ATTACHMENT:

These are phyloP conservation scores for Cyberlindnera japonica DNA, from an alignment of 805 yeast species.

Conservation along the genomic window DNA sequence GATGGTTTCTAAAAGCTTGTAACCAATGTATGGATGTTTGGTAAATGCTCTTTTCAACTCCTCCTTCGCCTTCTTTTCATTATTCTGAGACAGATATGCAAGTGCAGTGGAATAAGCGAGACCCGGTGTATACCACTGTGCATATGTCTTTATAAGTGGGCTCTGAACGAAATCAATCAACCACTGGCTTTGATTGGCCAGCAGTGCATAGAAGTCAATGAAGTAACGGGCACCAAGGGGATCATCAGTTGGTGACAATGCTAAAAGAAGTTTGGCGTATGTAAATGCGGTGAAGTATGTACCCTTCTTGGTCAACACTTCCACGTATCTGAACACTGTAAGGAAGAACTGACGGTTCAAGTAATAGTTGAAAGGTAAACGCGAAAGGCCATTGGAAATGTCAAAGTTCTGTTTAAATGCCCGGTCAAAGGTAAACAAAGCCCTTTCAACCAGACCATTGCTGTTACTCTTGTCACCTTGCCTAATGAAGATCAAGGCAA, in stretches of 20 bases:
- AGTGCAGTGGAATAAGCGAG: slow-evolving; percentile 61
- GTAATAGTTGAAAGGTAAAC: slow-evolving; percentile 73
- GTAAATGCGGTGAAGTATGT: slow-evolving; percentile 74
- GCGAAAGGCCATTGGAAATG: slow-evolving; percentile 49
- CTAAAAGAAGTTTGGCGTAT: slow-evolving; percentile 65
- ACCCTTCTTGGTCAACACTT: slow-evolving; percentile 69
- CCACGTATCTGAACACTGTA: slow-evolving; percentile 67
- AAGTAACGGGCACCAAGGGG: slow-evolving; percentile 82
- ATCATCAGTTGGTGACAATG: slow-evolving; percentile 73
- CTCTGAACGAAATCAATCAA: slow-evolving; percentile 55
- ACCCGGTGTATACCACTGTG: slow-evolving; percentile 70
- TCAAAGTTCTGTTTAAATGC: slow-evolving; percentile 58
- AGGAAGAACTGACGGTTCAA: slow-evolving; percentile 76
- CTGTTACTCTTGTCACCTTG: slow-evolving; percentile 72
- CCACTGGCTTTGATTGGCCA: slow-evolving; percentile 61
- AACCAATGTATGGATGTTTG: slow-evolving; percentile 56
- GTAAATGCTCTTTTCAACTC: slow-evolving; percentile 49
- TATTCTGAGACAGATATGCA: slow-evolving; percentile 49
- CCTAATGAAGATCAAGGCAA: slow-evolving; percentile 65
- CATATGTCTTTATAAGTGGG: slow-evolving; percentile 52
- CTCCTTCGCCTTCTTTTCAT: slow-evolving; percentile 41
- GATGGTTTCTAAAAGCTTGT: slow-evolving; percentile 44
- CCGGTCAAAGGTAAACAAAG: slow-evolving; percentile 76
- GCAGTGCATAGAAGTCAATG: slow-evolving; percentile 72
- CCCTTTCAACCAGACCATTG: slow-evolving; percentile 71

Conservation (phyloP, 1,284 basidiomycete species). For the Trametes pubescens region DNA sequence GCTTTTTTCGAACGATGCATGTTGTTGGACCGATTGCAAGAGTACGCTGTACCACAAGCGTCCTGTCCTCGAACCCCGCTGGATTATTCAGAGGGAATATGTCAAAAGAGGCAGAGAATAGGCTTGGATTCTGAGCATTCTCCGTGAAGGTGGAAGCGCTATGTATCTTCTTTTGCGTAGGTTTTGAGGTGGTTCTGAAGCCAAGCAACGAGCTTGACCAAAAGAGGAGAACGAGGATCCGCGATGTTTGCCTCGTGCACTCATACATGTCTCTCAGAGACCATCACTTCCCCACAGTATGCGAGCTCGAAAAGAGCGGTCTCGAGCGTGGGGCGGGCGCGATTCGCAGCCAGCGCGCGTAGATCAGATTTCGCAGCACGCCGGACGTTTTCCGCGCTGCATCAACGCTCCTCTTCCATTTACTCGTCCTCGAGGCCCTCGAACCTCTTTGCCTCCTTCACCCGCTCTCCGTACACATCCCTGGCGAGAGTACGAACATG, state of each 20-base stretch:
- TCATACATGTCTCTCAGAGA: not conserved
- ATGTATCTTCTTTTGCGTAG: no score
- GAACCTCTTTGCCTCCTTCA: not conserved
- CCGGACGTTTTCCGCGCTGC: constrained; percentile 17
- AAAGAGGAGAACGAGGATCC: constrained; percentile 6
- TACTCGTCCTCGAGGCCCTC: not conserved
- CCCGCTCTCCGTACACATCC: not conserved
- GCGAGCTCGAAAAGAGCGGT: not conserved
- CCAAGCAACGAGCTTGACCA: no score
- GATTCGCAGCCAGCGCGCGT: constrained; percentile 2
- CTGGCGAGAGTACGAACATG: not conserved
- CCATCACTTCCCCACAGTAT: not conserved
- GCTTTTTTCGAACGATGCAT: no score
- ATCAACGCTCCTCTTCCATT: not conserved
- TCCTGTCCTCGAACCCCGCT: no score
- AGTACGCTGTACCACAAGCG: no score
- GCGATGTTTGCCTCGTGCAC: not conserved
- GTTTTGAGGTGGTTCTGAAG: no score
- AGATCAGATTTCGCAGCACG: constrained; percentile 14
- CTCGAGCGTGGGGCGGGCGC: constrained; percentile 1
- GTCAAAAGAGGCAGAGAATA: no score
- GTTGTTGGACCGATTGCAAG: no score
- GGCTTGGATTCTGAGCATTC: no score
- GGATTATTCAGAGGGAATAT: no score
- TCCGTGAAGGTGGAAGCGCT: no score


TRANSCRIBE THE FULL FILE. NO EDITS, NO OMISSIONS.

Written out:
These are phyloP conservation scores for Cyberlindnera japonica DNA, from an alignment of 805 yeast species.

Conservation along the genomic window DNA sequence GATGGTTTCTAAAAGCTTGTAACCAATGTATGGATGTTTGGTAAATGCTCTTTTCAACTCCTCCTTCGCCTTCTTTTCATTATTCTGAGACAGATATGCAAGTGCAGTGGAATAAGCGAGACCCGGTGTATACCACTGTGCATATGTCTTTATAAGTGGGCTCTGAACGAAATCAATCAACCACTGGCTTTGATTGGCCAGCAGTGCATAGAAGTCAATGAAGTAACGGGCACCAAGGGGATCATCAGTTGGTGACAATGCTAAAAGAAGTTTGGCGTATGTAAATGCGGTGAAGTATGTACCCTTCTTGGTCAACACTTCCACGTATCTGAACACTGTAAGGAAGAACTGACGGTTCAAGTAATAGTTGAAAGGTAAACGCGAAAGGCCATTGGAAATGTCAAAGTTCTGTTTAAATGCCCGGTCAAAGGTAAACAAAGCCCTTTCAACCAGACCATTGCTGTTACTCTTGTCACCTTGCCTAATGAAGATCAAGGCAA, in stretches of 20 bases:
- AGTGCAGTGGAATAAGCGAG: slow-evolving; percentile 61
- GTAATAGTTGAAAGGTAAAC: slow-evolving; percentile 73
- GTAAATGCGGTGAAGTATGT: slow-evolving; percentile 74
- GCGAAAGGCCATTGGAAATG: slow-evolving; percentile 49
- CTAAAAGAAGTTTGGCGTAT: slow-evolving; percentile 65
- ACCCTTCTTGGTCAACACTT: slow-evolving; percentile 69
- CCACGTATCTGAACACTGTA: slow-evolving; percentile 67
- AAGTAACGGGCACCAAGGGG: slow-evolving; percentile 82
- ATCATCAGTTGGTGACAATG: slow-evolving; percentile 73
- CTCTGAACGAAATCAATCAA: slow-evolving; percentile 55
- ACCCGGTGTATACCACTGTG: slow-evolving; percentile 70
- TCAAAGTTCTGTTTAAATGC: slow-evolving; percentile 58
- AGGAAGAACTGACGGTTCAA: slow-evolving; percentile 76
- CTGTTACTCTTGTCACCTTG: slow-evolving; percentile 72
- CCACTGGCTTTGATTGGCCA: slow-evolving; percentile 61
- AACCAATGTATGGATGTTTG: slow-evolving; percentile 56
- GTAAATGCTCTTTTCAACTC: slow-evolving; percentile 49
- TATTCTGAGACAGATATGCA: slow-evolving; percentile 49
- CCTAATGAAGATCAAGGCAA: slow-evolving; percentile 65
- CATATGTCTTTATAAGTGGG: slow-evolving; percentile 52
- CTCCTTCGCCTTCTTTTCAT: slow-evolving; percentile 41
- GATGGTTTCTAAAAGCTTGT: slow-evolving; percentile 44
- CCGGTCAAAGGTAAACAAAG: slow-evolving; percentile 76
- GCAGTGCATAGAAGTCAATG: slow-evolving; percentile 72
- CCCTTTCAACCAGACCATTG: slow-evolving; percentile 71

Conservation (phyloP, 1,284 basidiomycete species). For the Trametes pubescens region DNA sequence GCTTTTTTCGAACGATGCATGTTGTTGGACCGATTGCAAGAGTACGCTGTACCACAAGCGTCCTGTCCTCGAACCCCGCTGGATTATTCAGAGGGAATATGTCAAAAGAGGCAGAGAATAGGCTTGGATTCTGAGCATTCTCCGTGAAGGTGGAAGCGCTATGTATCTTCTTTTGCGTAGGTTTTGAGGTGGTTCTGAAGCCAAGCAACGAGCTTGACCAAAAGAGGAGAACGAGGATCCGCGATGTTTGCCTCGTGCACTCATACATGTCTCTCAGAGACCATCACTTCCCCACAGTATGCGAGCTCGAAAAGAGCGGTCTCGAGCGTGGGGCGGGCGCGATTCGCAGCCAGCGCGCGTAGATCAGATTTCGCAGCACGCCGGACGTTTTCCGCGCTGCATCAACGCTCCTCTTCCATTTACTCGTCCTCGAGGCCCTCGAACCTCTTTGCCTCCTTCACCCGCTCTCCGTACACATCCCTGGCGAGAGTACGAACATG, state of each 20-base stretch:
- TCATACATGTCTCTCAGAGA: not conserved
- ATGTATCTTCTTTTGCGTAG: no score
- GAACCTCTTTGCCTCCTTCA: not conserved
- CCGGACGTTTTCCGCGCTGC: constrained; percentile 17
- AAAGAGGAGAACGAGGATCC: constrained; percentile 6
- TACTCGTCCTCGAGGCCCTC: not conserved
- CCCGCTCTCCGTACACATCC: not conserved
- GCGAGCTCGAAAAGAGCGGT: not conserved
- CCAAGCAACGAGCTTGACCA: no score
- GATTCGCAGCCAGCGCGCGT: constrained; percentile 2
- CTGGCGAGAGTACGAACATG: not conserved
- CCATCACTTCCCCACAGTAT: not conserved
- GCTTTTTTCGAACGATGCAT: no score
- ATCAACGCTCCTCTTCCATT: not conserved
- TCCTGTCCTCGAACCCCGCT: no score
- AGTACGCTGTACCACAAGCG: no score
- GCGATGTTTGCCTCGTGCAC: not conserved
- GTTTTGAGGTGGTTCTGAAG: no score
- AGATCAGATTTCGCAGCACG: constrained; percentile 14
- CTCGAGCGTGGGGCGGGCGC: constrained; percentile 1
- GTCAAAAGAGGCAGAGAATA: no score
- GTTGTTGGACCGATTGCAAG: no score
- GGCTTGGATTCTGAGCATTC: no score
- GGATTATTCAGAGGGAATAT: no score
- TCCGTGAAGGTGGAAGCGCT: no score